The Nightingale Pledge


"The Nightingale Pledge is included in ceremonies for all nurses graduating from a nursing program. “United States nurses have recited the pledge at pinning ceremonies for decades. In recent years, many US nursing schools have made changes to the original or 1935 versions.” (Wikipedia)”


NIGHTINGALE PLEDGE

(1935 revised version—Wikipedia)

I solemnly pledge myself before God and in the presence of this assembly to pass my life in purity and to practice my profession faithfully.

I will abstain from whatever is deleterious and mischievous, and will not take or knowingly administer any harmful drug.

I will do all in my power to maintain and elevate the standard of my profession and will hold in confidence all personal matters committed to my keeping and all family affairs coming to my knowledge in the practice of my calling.

With loyalty will I aid the physician in his work, and as a missioner of health, I will dedicate myself to devoted service for human welfare.”


“When she was twenty-four, Florence indicated her interest in the nursing profession, but her parents were strongly opposed. It needs to be noted that, in the nineteenth century, nurses did not enjoy the reputation that they enjoy today. In fact, the reputation they enjoy today is largely due to the reforms brought about by Florence Nightingale.”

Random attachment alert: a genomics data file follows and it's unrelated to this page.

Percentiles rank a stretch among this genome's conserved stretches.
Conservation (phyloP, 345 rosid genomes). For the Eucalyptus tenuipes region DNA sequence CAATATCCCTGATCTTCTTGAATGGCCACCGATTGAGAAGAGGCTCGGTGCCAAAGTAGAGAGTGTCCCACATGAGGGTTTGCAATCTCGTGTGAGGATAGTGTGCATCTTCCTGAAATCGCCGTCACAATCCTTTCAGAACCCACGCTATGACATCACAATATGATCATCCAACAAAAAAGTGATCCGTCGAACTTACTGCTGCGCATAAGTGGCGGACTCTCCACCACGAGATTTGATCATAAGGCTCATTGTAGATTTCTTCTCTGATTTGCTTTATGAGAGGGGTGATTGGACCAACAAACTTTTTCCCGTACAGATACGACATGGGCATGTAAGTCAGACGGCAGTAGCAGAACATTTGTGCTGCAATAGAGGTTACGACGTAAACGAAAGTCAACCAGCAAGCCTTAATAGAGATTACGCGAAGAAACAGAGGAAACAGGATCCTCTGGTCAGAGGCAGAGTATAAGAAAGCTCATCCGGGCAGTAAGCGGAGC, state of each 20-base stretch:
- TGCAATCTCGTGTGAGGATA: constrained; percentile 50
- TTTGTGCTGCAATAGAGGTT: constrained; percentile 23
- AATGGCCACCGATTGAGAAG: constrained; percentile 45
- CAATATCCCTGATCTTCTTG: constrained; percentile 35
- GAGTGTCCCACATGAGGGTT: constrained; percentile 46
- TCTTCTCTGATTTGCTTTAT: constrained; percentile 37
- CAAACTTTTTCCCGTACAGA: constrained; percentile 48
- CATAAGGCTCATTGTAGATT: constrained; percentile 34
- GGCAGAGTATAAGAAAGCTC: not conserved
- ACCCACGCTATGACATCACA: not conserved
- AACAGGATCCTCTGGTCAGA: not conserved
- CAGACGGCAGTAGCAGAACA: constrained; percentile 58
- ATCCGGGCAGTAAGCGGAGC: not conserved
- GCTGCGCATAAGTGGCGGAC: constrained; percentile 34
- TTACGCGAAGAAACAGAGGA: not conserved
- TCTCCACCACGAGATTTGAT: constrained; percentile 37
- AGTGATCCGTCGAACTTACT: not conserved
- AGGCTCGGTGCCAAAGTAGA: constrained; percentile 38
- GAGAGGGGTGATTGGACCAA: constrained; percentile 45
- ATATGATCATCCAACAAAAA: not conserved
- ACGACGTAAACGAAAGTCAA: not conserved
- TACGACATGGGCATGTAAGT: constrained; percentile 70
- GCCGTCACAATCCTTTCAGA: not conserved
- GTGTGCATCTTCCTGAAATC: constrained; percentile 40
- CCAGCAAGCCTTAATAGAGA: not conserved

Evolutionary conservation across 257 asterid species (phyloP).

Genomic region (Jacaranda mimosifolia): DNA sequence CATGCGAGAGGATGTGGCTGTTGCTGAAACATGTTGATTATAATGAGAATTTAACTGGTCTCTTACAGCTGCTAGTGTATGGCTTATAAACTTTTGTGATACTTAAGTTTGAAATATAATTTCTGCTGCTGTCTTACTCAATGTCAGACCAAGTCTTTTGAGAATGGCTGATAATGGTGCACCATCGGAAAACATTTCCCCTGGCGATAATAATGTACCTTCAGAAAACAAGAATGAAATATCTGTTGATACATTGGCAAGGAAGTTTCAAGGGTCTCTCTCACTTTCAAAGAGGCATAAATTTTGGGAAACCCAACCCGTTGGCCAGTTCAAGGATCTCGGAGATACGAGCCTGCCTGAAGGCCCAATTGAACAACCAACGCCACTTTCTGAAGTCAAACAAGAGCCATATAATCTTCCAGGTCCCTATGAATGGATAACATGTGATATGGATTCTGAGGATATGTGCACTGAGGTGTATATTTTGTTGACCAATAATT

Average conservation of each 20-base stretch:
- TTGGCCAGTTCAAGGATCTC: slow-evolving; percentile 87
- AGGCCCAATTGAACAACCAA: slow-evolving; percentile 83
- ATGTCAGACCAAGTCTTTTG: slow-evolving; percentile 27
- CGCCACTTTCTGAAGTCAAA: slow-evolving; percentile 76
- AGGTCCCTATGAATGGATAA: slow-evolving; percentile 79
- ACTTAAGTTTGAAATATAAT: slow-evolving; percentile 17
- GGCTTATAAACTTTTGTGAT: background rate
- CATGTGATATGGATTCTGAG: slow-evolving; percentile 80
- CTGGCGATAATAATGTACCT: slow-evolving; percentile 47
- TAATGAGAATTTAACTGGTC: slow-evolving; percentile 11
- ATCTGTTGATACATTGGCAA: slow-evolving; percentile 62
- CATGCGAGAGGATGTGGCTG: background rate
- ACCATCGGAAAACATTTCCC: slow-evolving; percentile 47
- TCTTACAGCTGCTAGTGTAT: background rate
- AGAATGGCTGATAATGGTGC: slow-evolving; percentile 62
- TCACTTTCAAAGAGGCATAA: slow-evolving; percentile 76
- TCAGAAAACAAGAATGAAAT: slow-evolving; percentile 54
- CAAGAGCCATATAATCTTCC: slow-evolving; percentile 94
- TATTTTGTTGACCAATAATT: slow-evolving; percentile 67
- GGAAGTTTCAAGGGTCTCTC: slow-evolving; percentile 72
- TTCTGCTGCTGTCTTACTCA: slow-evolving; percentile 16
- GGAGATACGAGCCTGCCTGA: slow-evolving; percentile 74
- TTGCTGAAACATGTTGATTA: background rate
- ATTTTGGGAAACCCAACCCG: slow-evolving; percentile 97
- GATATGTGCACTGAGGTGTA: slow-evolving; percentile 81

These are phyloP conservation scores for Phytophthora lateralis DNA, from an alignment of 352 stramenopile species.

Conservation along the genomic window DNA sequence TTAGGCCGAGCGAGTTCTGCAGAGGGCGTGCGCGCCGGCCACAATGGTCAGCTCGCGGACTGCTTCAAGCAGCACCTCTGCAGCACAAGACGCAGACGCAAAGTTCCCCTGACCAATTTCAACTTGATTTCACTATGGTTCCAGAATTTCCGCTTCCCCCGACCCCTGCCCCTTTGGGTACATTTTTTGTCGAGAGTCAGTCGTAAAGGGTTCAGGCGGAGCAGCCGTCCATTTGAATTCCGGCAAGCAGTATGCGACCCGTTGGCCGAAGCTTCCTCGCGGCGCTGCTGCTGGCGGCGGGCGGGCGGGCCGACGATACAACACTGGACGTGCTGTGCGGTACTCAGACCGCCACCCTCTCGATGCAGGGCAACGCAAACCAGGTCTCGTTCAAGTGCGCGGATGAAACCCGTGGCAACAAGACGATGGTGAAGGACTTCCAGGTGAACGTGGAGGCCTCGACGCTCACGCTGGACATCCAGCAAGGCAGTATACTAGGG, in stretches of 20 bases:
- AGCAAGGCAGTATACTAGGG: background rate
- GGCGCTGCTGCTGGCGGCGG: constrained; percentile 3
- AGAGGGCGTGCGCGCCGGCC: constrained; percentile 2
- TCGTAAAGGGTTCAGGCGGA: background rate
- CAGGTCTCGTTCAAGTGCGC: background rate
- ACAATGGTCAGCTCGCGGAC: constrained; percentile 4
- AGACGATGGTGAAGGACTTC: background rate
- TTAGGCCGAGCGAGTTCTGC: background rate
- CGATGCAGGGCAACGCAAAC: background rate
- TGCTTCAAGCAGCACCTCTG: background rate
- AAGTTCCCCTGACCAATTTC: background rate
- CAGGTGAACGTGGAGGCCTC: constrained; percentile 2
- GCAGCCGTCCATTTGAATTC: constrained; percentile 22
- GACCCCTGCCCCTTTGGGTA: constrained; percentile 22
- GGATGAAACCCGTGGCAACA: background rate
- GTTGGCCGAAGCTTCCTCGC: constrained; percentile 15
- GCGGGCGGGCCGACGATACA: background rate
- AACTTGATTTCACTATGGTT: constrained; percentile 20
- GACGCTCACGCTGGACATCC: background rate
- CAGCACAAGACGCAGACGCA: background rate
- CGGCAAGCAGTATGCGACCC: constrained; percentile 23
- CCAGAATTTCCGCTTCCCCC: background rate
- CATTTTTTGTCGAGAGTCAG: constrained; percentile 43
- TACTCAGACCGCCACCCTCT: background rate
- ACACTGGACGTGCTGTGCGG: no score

(From Hamilton, Florence Nightingale, A Life Inspired)”


About Florence Nightingale

"Florence Nightingale, OM, RRC, DStJ was an English social reformer, statistician and the founder of modern nursing. Nightingale came to prominence while serving as a manager and trainer of nurses during the Crimean War, in which she organised care for wounded soldiers at Constantinople." (Wikipedia)

"Florence Nightingale (1820-1910), known as 'The Lady With the Lamp,' was a British nurse, social reformer and statistician best known as the founder of modern nursing. Her experiences as a nurse during the Crimean War were foundational in her views about sanitation. She established St. Thomas’ Hospital and the Nightingale Training School for Nurses in 1860. Her efforts to reform healthcare greatly influenced the quality of care in the 19 and 20 centuries.” (History.com)

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